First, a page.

The long hours people often work to tidy up loose ends before heading off can cause stress, she says.
This produces the hormone cortisol, which suppresses the immune system and makes us more prone to infections.
Against that, stress also produces adrenaline, which bolsters the immune system, helping you to stay healthy.
But when you switch to chill mode, she adds, adrenaline dwindles and the suppressed immune system becomes exposed.
Better to pace yourself before going away, cranking down more gradually, she advises.
When you get there, however, especially if it’s somewhere hot, it’s worth cranking up the sunscreen more than you’d think.
According to Harley Street cosmetic dermatologist Dr Mario Russo, many people use less than half of what’s needed to be effective.
The correct amount, in case you’re wondering, is two milligrams per centimetre. And, he adds, you should reapply every two hours.
Seems women are better at this, as, he contends, it’s a men thing thinking they’re invincible.
And the silly boy syndrome crops up everywhere, including in Number Ten Downing Street.
Proof, perhaps, that dogs become like their owners, Boris Johnson’s fun-loving form extends to his dog, Dilyn.
So much so that at Surrey Police HQ last week he consulted handlers about what he termed the animal’s ‘romantic urges’.
‘My dog is endless,’ he confessed, ‘on people’s legs.’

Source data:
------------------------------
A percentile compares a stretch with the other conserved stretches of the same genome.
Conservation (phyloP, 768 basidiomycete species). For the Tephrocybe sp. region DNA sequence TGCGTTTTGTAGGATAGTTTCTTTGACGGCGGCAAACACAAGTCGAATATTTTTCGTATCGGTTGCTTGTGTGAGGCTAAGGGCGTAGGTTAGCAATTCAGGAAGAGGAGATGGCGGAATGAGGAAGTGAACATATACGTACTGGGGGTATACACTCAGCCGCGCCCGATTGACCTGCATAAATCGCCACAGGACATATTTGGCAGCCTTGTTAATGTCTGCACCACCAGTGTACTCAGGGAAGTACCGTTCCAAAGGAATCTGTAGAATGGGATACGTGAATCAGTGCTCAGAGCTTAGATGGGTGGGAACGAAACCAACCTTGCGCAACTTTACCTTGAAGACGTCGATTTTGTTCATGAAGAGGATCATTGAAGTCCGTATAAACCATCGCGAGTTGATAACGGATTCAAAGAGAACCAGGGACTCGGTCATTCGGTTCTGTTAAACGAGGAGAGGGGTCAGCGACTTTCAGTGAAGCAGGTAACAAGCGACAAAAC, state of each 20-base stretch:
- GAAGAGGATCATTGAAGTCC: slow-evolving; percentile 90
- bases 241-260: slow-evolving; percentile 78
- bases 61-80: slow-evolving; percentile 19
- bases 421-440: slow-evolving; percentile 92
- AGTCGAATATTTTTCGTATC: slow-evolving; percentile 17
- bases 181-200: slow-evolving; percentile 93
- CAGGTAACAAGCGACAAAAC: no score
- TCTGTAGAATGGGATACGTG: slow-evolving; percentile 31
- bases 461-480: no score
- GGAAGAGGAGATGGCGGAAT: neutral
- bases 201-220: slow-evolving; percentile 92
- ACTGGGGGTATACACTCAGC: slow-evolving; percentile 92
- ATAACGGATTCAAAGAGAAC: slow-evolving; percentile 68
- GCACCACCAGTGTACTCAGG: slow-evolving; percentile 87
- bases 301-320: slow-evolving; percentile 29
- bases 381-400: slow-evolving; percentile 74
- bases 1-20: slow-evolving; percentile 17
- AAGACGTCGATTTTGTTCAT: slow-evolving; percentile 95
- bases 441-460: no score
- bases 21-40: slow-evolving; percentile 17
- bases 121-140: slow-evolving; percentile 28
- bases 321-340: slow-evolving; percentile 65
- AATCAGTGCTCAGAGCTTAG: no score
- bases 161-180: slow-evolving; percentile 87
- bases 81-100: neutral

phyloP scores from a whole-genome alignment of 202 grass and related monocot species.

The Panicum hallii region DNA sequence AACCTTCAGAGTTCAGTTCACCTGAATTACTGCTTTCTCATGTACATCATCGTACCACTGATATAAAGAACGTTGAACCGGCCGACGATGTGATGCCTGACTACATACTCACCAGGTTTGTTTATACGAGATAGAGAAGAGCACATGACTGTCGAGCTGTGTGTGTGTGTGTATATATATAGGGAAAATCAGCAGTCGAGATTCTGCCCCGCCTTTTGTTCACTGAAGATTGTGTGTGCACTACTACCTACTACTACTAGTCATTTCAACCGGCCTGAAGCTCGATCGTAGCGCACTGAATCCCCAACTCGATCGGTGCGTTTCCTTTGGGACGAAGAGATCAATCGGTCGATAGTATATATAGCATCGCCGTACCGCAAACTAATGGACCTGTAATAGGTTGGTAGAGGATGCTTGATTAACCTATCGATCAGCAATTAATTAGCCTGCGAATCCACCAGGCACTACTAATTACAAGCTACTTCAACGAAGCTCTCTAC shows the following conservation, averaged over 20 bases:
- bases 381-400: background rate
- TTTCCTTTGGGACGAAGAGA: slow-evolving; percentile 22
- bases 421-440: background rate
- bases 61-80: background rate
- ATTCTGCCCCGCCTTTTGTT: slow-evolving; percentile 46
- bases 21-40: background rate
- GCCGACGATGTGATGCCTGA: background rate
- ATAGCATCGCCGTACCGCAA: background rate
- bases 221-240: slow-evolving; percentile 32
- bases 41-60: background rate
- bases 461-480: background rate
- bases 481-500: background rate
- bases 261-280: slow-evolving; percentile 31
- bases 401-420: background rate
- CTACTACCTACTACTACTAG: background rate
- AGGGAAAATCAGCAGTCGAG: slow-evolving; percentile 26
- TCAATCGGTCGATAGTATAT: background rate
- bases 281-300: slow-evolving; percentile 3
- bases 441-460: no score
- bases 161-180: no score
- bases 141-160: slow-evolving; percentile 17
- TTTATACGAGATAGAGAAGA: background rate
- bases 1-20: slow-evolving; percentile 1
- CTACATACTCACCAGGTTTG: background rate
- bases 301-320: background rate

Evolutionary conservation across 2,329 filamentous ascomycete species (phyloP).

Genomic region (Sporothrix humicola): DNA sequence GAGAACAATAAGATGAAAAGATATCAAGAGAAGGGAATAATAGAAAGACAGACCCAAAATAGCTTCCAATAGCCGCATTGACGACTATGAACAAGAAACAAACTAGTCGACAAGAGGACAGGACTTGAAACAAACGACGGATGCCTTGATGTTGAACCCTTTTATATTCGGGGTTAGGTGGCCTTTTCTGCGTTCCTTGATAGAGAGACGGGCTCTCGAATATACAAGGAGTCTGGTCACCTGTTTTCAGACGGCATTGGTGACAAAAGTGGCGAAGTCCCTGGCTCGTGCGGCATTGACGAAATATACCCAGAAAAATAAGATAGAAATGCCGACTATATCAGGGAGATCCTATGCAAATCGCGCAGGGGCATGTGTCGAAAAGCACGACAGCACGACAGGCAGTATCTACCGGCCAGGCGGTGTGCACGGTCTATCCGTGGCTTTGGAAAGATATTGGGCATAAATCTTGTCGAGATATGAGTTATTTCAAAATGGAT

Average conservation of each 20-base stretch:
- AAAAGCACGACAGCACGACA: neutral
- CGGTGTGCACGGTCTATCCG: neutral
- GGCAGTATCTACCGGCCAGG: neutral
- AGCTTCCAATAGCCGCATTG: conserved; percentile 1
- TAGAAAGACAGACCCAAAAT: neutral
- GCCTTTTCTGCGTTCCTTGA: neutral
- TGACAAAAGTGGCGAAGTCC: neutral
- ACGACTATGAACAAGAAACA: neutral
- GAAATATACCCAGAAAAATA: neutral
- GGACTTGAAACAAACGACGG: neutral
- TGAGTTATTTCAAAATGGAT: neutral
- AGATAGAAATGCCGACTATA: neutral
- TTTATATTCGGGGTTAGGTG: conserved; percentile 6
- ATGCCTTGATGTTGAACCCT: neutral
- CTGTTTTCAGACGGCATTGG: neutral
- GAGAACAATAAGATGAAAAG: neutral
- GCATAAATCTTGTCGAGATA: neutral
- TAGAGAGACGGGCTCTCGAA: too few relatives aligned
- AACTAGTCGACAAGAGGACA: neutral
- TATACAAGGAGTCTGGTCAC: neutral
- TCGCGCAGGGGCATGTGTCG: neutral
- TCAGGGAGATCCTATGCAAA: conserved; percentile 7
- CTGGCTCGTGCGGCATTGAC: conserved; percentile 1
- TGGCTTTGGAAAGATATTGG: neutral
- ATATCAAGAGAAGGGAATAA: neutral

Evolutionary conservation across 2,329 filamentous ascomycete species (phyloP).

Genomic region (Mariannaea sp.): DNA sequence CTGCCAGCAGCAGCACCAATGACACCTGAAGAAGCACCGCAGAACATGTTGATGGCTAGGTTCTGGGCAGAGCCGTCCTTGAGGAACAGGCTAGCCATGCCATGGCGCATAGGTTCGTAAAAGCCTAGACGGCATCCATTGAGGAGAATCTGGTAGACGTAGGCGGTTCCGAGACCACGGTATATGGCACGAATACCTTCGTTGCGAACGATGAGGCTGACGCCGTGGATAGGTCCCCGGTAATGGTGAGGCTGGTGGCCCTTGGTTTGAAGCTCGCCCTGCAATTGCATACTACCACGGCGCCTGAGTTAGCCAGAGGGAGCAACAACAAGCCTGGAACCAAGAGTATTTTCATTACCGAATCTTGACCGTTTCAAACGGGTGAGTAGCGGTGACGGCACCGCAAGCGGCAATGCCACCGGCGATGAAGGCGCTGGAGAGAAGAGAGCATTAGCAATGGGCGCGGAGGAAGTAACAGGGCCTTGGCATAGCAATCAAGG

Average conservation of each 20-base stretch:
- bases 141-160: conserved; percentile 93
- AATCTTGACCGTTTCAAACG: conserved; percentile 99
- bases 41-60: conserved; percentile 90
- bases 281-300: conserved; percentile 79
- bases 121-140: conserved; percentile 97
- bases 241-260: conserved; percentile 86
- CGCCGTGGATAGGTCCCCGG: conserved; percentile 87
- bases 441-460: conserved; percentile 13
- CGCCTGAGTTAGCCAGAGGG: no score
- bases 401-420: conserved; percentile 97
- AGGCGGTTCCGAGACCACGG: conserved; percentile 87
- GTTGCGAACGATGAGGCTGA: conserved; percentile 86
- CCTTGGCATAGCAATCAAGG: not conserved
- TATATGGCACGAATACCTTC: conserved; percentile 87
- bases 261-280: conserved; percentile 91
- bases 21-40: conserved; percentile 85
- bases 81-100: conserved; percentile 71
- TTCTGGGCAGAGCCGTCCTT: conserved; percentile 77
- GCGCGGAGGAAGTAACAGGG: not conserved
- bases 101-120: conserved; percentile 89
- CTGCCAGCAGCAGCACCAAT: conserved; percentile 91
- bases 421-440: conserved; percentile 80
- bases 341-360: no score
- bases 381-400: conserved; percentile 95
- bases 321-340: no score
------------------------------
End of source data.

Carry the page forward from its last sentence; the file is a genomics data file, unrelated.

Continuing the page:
Much has already been written about this, including the allegation that Dilyn once took a shine to ex-Svengali Dominic Cummings.
It’s claimed the man’s held a grudge against the pooch ever since.
You might very well say the grumpy sod should be grateful for any attention, but this column couldn’t possibly comment.
No question though, Dilyn’s less amorously accomplished than Bojo, whose wife Carrie is now expecting her second child.
Also, he could learn much about good manners and social etiquette from basking sharks.
Boffins from Exeter Uni temporarily attached video cameras to a group of these gentle giants and were fascinated at what they found.
Far from humping leg to leg, they go for swimming fin to fin. A bit like dancing cheek to cheek, as the song goes.
Plus, proof perhaps of their tantric tendencies, they also give nose-to-tail a go as well.
Though they weren’t captured actually, ahem, doing it, these behaviour patterns are part of the wooing process.
And Jessica Rudd, who led the fieldwork said: ‘It feels like a privilege to get a shark’s eye view into what they get up to.’
Certainly such peek-a-boos can have their upside, even for female athletes at the Tokyo Olympics.
British slalom canoeist Kimberley Woods was intrigued by the Japanese toilets and all their wonderful gadgetry.
For a start, all she had to do was walk past the bathroom for the lid to obligingly sense her presence and open.
These miracles of modern magic also feature seat heaters and warm water bidets, followed by a gust of gentle, drying air.
They even play ‘privacy sounds’, such as the tinkling of a tranquil waterfall, to spare any blushes.
Ms Woods did however caution against non Japanese speakers just pressing the buttons randomly.
That apparently exposes women to all manner of slings and arrows of outrageous misfortune, proving Hamlet’s question was misspelt.
Should have read: ‘To pee or not to pee?’
Peter Spencer has 40 years experience as a Political Correspondent in Westminster, working with London Broadcasting and Sky News. For more of his fascinating musings on the turbulent political landscape, follow him on Facebook & Twitter.